Both ADHD and TD are conceptualized as inherited neurodevelopmental conditions. Twin studies show 50–90 % concordance for tic disorders in monozygotic pairs, in contrast to about 20 % concordance among dizygotic twins [14]. Other studies have confirmed a higher percentage of tic disorders in first-degree relatives of TD patients than those of normal controls. Current understanding of TD suggests multiple susceptibility genes; however, a recent GWAS study reported by the Tourette Syndrome Association International Consortium for Genetics reported that no genes reached threshold significance [15]. Although the underlying molecular-genetic foundation for ADHD has not been elucidated, family, twin, and adoption studies suggest a strong genetic component. Candidate gene associations of minor effect size have been replicated across a number of genes including SLC6A3, DRD5, DRD4, SLC6A4, LPHN3, SNAP-25, HTR1B, NOS1, and GIT1 [16]. A recent study reported that the KCNJ5 gene is associated with both ADHD and TD [17].

In addition, environmental factors may contribute to the pathophysiology and clinical manifestations of both TD and ADHD. Prenatal and perinatal risk factors implicated in both ADHD and TD include alcohol use and smoking during pregnancy, prematurity, and low birth weight [18••]. One study reported that children with both ADHD and TD had greater likelihood of low birth weight, prematurity, breathing problems, and maternal smoking compared to children with TD only [19]. In a retrospective study, Motlagh and coworkers compared heavy maternal smoking and severe psychosocial stress during pregnancy in youth with TD alone, ADHD alone, TD plus ADHD, or neither. All clinical groups demonstrated higher rates of heavy maternal smoking and severe psychosocial stress during pregnancy than controls, but the difference was statistically significant only for the ADHD alone group [20].

Course and Outcome

Practitioners often find it challenging to disentangle symptoms and impact of ADHD from tics in the phenomenology and clinical presentation of patients with this comorbid picture. For example, it is not entirely clear whether children with comorbid Tourette’s disorder and ADHD have two separate disorders or one complex syndrome with features of both. Course and outcome of ADHD and tic disorders have similarities and differences. ADHD symptoms typically onset before tics, in the preschool or early school age period, and tend to persist in the long run. Tics typically onset in the early school age period, and frequently attenuate or remit later in adolescence. In children and adults with ADHD, comorbid tic disorders do not appear to significantly impact outcome, as ADHD is typically the more impairing disorder. Spencer and colleagues, in a study of 128 boys with ADHD and 110 healthy controls followed over 4 years, reported that 34 % of youth with ADHD had or developed tics; while the remission rate for tics was 65 %, in contrast, the remission rate for ADHD was only 20 %. The tic remission rate was independent of ADHD, and tic disorders did not significantly impact the course of ADHD [21]. Additionally, in a similar study of adults, those with ADHD had higher lifetime rates of tic disorders than controls, and the tics did not impact the course of ADHD [22].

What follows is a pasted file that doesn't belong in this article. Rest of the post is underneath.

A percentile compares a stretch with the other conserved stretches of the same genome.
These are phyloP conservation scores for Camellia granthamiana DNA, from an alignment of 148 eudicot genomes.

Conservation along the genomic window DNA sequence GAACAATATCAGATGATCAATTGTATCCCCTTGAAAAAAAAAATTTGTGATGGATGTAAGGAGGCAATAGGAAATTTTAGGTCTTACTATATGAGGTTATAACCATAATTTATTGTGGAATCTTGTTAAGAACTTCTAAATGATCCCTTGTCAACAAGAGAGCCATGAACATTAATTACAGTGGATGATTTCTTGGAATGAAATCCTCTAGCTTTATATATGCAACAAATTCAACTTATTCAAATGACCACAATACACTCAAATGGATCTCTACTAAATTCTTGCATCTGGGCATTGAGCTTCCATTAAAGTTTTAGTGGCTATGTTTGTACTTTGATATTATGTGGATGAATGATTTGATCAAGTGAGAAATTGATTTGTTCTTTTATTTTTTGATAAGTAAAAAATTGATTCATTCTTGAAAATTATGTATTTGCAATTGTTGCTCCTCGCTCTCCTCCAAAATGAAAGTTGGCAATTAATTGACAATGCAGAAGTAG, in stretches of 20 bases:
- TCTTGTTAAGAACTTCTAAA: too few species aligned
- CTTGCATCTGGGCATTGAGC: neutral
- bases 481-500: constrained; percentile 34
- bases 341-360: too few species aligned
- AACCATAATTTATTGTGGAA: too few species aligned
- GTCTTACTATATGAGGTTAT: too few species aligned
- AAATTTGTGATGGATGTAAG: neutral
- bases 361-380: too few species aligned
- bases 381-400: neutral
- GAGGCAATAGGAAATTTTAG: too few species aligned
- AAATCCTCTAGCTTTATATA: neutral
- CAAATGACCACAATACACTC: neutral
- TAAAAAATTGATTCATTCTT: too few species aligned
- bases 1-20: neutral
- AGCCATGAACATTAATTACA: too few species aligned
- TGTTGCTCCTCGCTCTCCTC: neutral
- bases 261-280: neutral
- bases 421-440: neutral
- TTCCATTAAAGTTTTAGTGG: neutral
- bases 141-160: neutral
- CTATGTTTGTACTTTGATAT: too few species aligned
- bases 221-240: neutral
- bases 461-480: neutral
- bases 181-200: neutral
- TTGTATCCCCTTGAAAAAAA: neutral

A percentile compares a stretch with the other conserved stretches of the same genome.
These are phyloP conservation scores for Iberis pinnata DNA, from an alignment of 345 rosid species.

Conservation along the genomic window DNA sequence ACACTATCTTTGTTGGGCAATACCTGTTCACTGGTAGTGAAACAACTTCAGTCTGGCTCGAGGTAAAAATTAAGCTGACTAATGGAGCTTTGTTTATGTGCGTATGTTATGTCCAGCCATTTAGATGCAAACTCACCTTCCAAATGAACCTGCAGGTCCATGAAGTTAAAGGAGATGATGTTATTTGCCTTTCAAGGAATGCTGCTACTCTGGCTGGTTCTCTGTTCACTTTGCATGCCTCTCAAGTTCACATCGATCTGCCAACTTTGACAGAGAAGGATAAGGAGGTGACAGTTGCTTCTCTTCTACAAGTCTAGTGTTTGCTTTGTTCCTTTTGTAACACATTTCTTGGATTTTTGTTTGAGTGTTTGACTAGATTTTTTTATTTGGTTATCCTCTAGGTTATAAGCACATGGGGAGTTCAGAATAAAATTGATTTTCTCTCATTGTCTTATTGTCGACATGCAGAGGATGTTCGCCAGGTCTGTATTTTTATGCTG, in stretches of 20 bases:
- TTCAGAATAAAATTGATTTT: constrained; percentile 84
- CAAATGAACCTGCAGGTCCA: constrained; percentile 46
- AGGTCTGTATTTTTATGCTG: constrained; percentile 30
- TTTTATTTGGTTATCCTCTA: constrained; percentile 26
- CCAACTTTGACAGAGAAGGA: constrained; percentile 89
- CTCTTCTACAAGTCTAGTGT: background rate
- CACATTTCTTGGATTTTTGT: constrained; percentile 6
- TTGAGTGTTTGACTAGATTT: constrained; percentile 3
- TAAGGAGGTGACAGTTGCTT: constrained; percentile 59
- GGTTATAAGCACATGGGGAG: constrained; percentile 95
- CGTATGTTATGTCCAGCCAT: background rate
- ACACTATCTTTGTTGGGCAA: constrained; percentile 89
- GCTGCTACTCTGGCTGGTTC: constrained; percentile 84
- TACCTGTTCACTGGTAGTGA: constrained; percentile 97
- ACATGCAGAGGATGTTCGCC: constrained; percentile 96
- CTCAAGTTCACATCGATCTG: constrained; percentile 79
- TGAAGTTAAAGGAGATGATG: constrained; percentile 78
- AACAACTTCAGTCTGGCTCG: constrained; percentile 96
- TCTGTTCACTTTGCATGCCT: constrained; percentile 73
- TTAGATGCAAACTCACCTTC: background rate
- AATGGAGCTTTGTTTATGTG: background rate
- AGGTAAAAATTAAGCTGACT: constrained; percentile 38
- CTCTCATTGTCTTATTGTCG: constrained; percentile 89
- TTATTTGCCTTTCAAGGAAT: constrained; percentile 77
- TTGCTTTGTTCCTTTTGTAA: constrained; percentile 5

However, when evaluated from the perspective of TD patients with ADHD, evidence suggests that ADHD confers a more difficult clinical course and outcome than for those with TD alone [23]. Co-occurring TD and ADHD in children are often associated with academic problems, peer and family conflicts, and disruptive behavior. It has been clearly demonstrated that comorbid ADHD and/or OCD leads to greater disability than tic disorders alone [610]. Data from the Tourette Syndrome International Database Consortium of more than 6000 cases indicated that TD plus ADHD was associated with an earlier TD diagnosis, and a much higher rate of anger control problems and oppositional defiant disorder, sleep difficulties, learning disability, mood disorders, social skills deficits, sexually inappropriate behavior, and self-injurious behavior than TD alone [24]. In another study, parent ratings of aggression and delinquent behavior and teacher ratings of conduct problems were elevated in those with ADHD alone and those with ADHD and TD [8]. Rizzo and colleagues compared behavioral phenotypes in four groups of 80 youth ages 6–16 years: TD alone, ADHD alone, TD + ADHD, and controls. Results indicated that all clinical groups differed significantly from controls, and ADHD with or without TD was associated with more behavioral problems and lower IQ. Those with TD alone did not differ from controls in behavioral ratings or IQ [25]. Similarly, in a study of 80 adults with TD with or without ADHD, those with ADHD had significantly more depression, anxiety, OCD, and behavioral problems than those without ADHD [26]. Carter and coinvestigators found that children with TD and ADHD experienced more emotional and behavioral problems and more difficulty with social adaption than control subjects and those with TD alone [27]. Other research examining the impact of tics on the course and prognosis of ADHD [28, 29] demonstrated that co-occurrence of these disorders leads to a more complicated course and outcome.